"Power is dangerous. These are the words of the Gods. But that power, that danger, is everything. It lives in an army that will protect my people and my rule. My son, my legacy, has become the bravest of warriors. I listen silently to the ramblings of men. Those who dream of danger may awake to death. But life must be lived to the fullest before it is over. I embrace the idea of life and death. For I am not the one in charge of my fate. The Gods have already written my story. Victory or Valhalla."
— Lagertha, Vikings Season 4
The old Norse Word vikingr meant "pirate", but the Vikings were not only pirates. The Vikings were fierce warriors and skilled poets. Think of the Vikings and it's not poetry, woodcarving and storytelling that spring to mind, but colourful images of horned helmets, berserkers, longships, Valhalla, the one-eyed god Odin and men dying sword in hand or drinking out of skulls. And it’s true, the Vikings were pirates who came to plunder and kill, and they spread terror along Europe's coasts. But their reputation is not entirely fair: They were not just ruthless warriors, but also skilled traders, administrators and craftsmen in metal and wood, producing beautiful jewellery and art that survive to this day. The Vikings were also some of Europe's best storytellers and the Norse sagas continue to fascinate us.
Vikings In Battle
It was important to show courage in battle. How did such a small and scattered people conquer so much territory? Norwegian Vikings were courageous, cunning and had a fatalistic outlook which made them natural risk takers. Viking raiding parties seem to have had an amazing ability to shrug off losses, whether in battle or in dangerous sea voyages. Many men were lost in battles in continental Europe, and in 876 the Vikings lost as many as 4,000 men and 120 ships in a great storm of the south English coast. There was also much infighting between Danish and Norwegian Viking bands, especially in Ireland, where losses were extremely high in relation to the Viking population. Despite all of this, their appetite for conquest and exploration remained high. Viking courage is probably also linked to their dark sense of humour, as expressed in the writing of their sagas. Being able to laugh in the face of death and danger somehow explains their flexibility in battle and in pioneering sea voyages to far off lands.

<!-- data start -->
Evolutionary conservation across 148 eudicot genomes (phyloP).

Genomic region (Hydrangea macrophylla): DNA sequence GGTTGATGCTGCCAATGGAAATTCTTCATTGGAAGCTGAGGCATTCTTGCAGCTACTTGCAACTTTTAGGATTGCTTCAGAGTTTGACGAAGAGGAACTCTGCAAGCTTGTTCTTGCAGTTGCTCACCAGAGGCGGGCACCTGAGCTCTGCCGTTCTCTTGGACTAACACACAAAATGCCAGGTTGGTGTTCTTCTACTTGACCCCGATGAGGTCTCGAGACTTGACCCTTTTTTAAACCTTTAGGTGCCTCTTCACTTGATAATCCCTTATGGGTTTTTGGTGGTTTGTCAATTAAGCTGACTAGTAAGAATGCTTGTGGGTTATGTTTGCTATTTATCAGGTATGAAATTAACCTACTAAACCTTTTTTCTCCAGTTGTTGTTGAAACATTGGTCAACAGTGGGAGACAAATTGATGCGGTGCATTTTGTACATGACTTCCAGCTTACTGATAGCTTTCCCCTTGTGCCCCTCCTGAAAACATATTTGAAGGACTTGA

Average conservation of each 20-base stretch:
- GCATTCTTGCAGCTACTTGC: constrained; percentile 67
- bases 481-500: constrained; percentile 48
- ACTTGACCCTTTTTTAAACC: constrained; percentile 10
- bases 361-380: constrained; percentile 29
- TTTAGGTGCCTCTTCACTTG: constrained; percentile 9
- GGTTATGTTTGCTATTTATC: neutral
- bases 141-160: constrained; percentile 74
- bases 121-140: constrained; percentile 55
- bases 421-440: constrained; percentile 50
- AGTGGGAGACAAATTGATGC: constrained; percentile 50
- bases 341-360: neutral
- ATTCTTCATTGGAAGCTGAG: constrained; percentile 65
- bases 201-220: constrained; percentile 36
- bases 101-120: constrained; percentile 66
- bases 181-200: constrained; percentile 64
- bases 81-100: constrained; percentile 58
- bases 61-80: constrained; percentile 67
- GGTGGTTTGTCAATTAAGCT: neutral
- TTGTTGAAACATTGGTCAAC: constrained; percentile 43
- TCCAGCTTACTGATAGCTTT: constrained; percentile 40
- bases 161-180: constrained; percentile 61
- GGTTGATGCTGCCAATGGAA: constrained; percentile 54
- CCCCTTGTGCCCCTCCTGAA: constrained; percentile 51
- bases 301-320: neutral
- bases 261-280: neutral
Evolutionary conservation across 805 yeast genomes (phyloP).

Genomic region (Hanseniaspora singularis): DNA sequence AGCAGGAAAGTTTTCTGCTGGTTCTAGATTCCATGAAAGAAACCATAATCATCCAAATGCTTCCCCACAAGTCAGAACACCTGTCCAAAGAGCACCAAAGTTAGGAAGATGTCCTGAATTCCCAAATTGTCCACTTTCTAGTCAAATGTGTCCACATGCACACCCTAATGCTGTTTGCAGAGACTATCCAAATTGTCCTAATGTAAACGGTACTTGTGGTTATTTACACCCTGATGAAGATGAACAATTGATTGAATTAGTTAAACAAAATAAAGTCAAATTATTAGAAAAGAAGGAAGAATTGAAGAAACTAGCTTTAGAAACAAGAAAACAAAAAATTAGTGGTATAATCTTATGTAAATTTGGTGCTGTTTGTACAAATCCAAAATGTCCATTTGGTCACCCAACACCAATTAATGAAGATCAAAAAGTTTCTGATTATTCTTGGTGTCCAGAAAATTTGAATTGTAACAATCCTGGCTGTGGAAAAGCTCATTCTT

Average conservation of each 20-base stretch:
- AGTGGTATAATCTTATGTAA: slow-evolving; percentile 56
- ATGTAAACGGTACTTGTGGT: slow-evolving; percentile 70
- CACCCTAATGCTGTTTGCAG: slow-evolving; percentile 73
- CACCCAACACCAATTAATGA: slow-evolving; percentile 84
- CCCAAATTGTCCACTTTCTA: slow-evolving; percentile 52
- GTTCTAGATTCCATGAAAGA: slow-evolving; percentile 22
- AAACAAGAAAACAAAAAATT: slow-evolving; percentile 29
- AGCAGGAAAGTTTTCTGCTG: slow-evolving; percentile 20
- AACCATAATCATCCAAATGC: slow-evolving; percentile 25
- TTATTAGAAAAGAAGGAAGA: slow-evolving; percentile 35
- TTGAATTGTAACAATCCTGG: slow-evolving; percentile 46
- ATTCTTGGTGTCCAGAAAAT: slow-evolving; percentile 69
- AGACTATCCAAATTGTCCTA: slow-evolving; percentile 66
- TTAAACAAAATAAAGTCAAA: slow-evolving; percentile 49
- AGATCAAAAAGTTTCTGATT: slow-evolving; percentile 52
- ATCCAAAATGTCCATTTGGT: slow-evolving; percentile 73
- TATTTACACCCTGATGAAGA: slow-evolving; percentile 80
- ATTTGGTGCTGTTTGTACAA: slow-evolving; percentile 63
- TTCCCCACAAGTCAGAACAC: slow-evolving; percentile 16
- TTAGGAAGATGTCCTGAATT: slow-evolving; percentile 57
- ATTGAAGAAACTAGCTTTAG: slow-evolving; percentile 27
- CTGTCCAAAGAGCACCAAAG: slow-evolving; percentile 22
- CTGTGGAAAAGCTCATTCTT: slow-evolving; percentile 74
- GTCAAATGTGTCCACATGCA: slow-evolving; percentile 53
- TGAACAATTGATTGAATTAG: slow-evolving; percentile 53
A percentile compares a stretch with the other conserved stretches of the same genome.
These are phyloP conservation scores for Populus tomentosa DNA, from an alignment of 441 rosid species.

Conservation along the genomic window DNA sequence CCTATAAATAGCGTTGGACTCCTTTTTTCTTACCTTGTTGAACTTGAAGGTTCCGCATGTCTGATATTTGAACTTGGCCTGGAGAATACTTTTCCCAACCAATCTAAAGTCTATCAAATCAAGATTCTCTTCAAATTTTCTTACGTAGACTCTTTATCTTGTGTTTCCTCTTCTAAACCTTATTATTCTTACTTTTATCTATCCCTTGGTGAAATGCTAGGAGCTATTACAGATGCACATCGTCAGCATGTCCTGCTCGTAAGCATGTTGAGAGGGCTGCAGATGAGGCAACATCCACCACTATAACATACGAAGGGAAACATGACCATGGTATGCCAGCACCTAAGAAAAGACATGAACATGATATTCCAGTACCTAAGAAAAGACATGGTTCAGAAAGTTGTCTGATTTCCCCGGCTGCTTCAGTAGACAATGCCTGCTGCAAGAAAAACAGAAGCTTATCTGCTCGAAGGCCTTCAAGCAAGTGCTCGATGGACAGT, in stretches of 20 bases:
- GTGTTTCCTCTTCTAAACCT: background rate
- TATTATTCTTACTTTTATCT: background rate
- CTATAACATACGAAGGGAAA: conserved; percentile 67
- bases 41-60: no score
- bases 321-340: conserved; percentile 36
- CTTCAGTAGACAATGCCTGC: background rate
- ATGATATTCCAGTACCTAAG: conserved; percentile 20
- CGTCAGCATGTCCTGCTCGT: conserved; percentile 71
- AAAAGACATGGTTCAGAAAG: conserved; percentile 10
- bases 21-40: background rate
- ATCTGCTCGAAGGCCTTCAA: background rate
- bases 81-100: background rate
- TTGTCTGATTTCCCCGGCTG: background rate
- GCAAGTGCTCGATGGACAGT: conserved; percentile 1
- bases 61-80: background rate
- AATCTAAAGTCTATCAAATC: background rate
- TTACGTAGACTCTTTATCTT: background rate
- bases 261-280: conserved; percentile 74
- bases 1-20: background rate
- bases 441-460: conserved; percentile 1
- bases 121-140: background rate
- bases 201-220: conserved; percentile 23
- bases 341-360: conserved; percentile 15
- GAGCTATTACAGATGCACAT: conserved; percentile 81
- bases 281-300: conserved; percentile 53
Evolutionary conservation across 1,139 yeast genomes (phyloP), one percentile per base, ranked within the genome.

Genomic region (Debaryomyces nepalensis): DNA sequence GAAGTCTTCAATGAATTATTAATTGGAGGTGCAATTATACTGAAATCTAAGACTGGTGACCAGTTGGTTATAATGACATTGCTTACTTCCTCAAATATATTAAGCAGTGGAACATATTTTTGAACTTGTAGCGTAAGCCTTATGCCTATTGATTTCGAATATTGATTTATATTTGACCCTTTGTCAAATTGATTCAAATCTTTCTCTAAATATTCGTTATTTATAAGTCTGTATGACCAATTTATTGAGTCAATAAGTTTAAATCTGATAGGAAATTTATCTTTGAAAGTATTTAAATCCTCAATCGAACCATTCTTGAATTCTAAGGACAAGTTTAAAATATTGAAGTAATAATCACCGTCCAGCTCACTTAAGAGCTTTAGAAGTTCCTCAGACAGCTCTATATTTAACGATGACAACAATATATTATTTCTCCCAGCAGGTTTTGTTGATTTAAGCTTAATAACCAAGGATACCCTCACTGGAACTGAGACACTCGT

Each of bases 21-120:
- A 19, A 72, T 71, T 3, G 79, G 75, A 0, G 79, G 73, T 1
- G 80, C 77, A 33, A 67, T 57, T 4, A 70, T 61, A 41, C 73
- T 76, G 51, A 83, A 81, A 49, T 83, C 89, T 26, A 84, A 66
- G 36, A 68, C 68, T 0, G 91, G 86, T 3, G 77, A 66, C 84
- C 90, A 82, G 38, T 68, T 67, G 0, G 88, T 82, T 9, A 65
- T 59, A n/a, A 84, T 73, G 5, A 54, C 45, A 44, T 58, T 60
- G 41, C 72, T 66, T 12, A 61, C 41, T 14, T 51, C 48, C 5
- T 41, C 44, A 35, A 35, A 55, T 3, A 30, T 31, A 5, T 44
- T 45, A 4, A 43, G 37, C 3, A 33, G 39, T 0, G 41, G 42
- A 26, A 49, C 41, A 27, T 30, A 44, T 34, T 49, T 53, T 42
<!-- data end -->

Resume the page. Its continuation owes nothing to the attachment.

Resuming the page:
Expert Sailors and Navigators
Vikings were experts in water transportation. Their native fjords stretched for great distances into Norway's heartland. Their longships were narrow, light, wooden boats with a shallow-draft hull designed for speed and easy navigation in shallow waters. This too was a major advantage in a sea filled with concealed icebergs and sea ice. Longships had oars along almost the entire length of the boat. In good conditions, a longboat under sailing power could reach a speed of 15 knots.This resulted in voyages of discovery, trading and raiding of coastal cities, towns and settlements across Europe. The voyages began in the latter part of the eighth century and stretched from Greenland in the west to the Caspian Sea in the east. To begin with only a few made the voyages, but the fleets grew until there were hundreds of longships sailing to England, Scotland, France and Ireland.
The Viking Cities and Colonies
The Vikings founded many cities and colonies, including Dublin and Normandy. Between the years 879 and 920 the Vikings colonised Iceland, which in turn became the springboard for the colonisation of Greenland. The Vikings even reached North America. By the 1100s the Vikings were weakened by domestic unrest. At the same time, many other European countries were becoming stronger and more difficult targets. The Viking Age ended with the fall of Harald Hardråde, who unsuccessfully tried to conquer England in 1066, and was defeated and killed at the Battle of Stamford Bridge.
The Holy Island of Lindisfarne
The island is a small island of the coast between the border of Scotland and Newcastle. It is connected by a narrow causeway when the tide is out. Christian monks had been asked by the king to move to Lindisfarne early in the 7th century to convert people to Christianity. One of the monks was St Cuthbert. He became famous and large numbers of pilgrims travelled to Lindisfarne. Lindisfarne became the centre of Christianity in England. This island, with its rich monastery, was the first island the Vikings decided to make their first target in Britain.
Sist redigert: 08.04.16
The Vikings had good faith in their Gods
The Holy Land of Lindesfarne
Artwork of rune stones